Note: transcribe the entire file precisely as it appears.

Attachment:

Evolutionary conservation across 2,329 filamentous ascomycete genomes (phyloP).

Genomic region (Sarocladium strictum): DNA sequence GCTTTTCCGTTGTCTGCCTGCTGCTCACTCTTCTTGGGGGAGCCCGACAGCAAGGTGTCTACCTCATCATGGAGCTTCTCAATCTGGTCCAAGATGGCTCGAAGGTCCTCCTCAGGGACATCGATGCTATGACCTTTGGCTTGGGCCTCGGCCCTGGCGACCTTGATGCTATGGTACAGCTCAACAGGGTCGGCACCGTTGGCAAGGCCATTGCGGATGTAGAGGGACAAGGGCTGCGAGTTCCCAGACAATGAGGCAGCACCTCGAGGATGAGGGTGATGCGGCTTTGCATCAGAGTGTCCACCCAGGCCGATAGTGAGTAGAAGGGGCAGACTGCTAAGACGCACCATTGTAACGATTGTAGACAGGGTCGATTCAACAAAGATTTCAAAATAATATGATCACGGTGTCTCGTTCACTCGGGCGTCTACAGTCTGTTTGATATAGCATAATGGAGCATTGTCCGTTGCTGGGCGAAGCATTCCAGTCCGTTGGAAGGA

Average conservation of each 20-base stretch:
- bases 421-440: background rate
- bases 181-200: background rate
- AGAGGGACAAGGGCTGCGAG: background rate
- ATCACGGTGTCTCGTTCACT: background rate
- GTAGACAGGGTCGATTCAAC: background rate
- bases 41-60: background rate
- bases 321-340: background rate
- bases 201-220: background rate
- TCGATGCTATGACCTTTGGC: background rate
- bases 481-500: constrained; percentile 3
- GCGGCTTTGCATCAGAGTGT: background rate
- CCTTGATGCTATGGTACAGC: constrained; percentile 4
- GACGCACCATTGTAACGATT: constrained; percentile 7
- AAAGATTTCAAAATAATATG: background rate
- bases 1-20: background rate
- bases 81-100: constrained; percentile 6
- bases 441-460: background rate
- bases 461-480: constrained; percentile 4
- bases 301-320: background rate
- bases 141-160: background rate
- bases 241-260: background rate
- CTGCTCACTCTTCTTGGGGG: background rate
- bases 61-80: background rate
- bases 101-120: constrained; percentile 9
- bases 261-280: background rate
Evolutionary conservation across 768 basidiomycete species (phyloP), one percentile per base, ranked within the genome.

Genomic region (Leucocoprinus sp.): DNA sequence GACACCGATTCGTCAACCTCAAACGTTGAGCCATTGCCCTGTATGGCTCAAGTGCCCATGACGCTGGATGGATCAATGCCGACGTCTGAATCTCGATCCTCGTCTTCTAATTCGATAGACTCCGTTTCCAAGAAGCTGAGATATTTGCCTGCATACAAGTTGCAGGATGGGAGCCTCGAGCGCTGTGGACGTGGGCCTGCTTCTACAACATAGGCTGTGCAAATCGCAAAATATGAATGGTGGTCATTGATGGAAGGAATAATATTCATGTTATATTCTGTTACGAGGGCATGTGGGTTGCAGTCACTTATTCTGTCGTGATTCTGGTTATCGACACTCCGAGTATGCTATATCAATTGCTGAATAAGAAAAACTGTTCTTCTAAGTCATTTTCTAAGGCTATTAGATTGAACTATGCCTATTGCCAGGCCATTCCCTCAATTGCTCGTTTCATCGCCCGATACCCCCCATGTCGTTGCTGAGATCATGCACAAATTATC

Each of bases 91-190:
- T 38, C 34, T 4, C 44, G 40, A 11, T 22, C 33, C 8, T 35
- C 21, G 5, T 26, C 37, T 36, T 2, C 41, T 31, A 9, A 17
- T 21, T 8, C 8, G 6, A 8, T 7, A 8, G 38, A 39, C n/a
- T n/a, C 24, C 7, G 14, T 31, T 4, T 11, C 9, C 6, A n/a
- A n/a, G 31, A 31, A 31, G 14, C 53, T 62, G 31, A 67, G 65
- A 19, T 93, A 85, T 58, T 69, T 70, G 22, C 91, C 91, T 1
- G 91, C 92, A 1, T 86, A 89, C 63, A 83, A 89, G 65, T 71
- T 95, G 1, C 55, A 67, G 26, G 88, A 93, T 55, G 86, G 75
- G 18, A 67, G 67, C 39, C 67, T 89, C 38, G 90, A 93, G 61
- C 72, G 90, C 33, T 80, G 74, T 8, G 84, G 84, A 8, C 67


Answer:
Evolutionary conservation across 2,329 filamentous ascomycete genomes (phyloP).

Genomic region (Sarocladium strictum): DNA sequence GCTTTTCCGTTGTCTGCCTGCTGCTCACTCTTCTTGGGGGAGCCCGACAGCAAGGTGTCTACCTCATCATGGAGCTTCTCAATCTGGTCCAAGATGGCTCGAAGGTCCTCCTCAGGGACATCGATGCTATGACCTTTGGCTTGGGCCTCGGCCCTGGCGACCTTGATGCTATGGTACAGCTCAACAGGGTCGGCACCGTTGGCAAGGCCATTGCGGATGTAGAGGGACAAGGGCTGCGAGTTCCCAGACAATGAGGCAGCACCTCGAGGATGAGGGTGATGCGGCTTTGCATCAGAGTGTCCACCCAGGCCGATAGTGAGTAGAAGGGGCAGACTGCTAAGACGCACCATTGTAACGATTGTAGACAGGGTCGATTCAACAAAGATTTCAAAATAATATGATCACGGTGTCTCGTTCACTCGGGCGTCTACAGTCTGTTTGATATAGCATAATGGAGCATTGTCCGTTGCTGGGCGAAGCATTCCAGTCCGTTGGAAGGA

Average conservation of each 20-base stretch:
- bases 421-440: background rate
- bases 181-200: background rate
- AGAGGGACAAGGGCTGCGAG: background rate
- ATCACGGTGTCTCGTTCACT: background rate
- GTAGACAGGGTCGATTCAAC: background rate
- bases 41-60: background rate
- bases 321-340: background rate
- bases 201-220: background rate
- TCGATGCTATGACCTTTGGC: background rate
- bases 481-500: constrained; percentile 3
- GCGGCTTTGCATCAGAGTGT: background rate
- CCTTGATGCTATGGTACAGC: constrained; percentile 4
- GACGCACCATTGTAACGATT: constrained; percentile 7
- AAAGATTTCAAAATAATATG: background rate
- bases 1-20: background rate
- bases 81-100: constrained; percentile 6
- bases 441-460: background rate
- bases 461-480: constrained; percentile 4
- bases 301-320: background rate
- bases 141-160: background rate
- bases 241-260: background rate
- CTGCTCACTCTTCTTGGGGG: background rate
- bases 61-80: background rate
- bases 101-120: constrained; percentile 9
- bases 261-280: background rate
Evolutionary conservation across 768 basidiomycete species (phyloP), one percentile per base, ranked within the genome.

Genomic region (Leucocoprinus sp.): DNA sequence GACACCGATTCGTCAACCTCAAACGTTGAGCCATTGCCCTGTATGGCTCAAGTGCCCATGACGCTGGATGGATCAATGCCGACGTCTGAATCTCGATCCTCGTCTTCTAATTCGATAGACTCCGTTTCCAAGAAGCTGAGATATTTGCCTGCATACAAGTTGCAGGATGGGAGCCTCGAGCGCTGTGGACGTGGGCCTGCTTCTACAACATAGGCTGTGCAAATCGCAAAATATGAATGGTGGTCATTGATGGAAGGAATAATATTCATGTTATATTCTGTTACGAGGGCATGTGGGTTGCAGTCACTTATTCTGTCGTGATTCTGGTTATCGACACTCCGAGTATGCTATATCAATTGCTGAATAAGAAAAACTGTTCTTCTAAGTCATTTTCTAAGGCTATTAGATTGAACTATGCCTATTGCCAGGCCATTCCCTCAATTGCTCGTTTCATCGCCCGATACCCCCCATGTCGTTGCTGAGATCATGCACAAATTATC

Each of bases 91-190:
- T 38, C 34, T 4, C 44, G 40, A 11, T 22, C 33, C 8, T 35
- C 21, G 5, T 26, C 37, T 36, T 2, C 41, T 31, A 9, A 17
- T 21, T 8, C 8, G 6, A 8, T 7, A 8, G 38, A 39, C n/a
- T n/a, C 24, C 7, G 14, T 31, T 4, T 11, C 9, C 6, A n/a
- A n/a, G 31, A 31, A 31, G 14, C 53, T 62, G 31, A 67, G 65
- A 19, T 93, A 85, T 58, T 69, T 70, G 22, C 91, C 91, T 1
- G 91, C 92, A 1, T 86, A 89, C 63, A 83, A 89, G 65, T 71
- T 95, G 1, C 55, A 67, G 26, G 88, A 93, T 55, G 86, G 75
- G 18, A 67, G 67, C 39, C 67, T 89, C 38, G 90, A 93, G 61
- C 72, G 90, C 33, T 80, G 74, T 8, G 84, G 84, A 8, C 67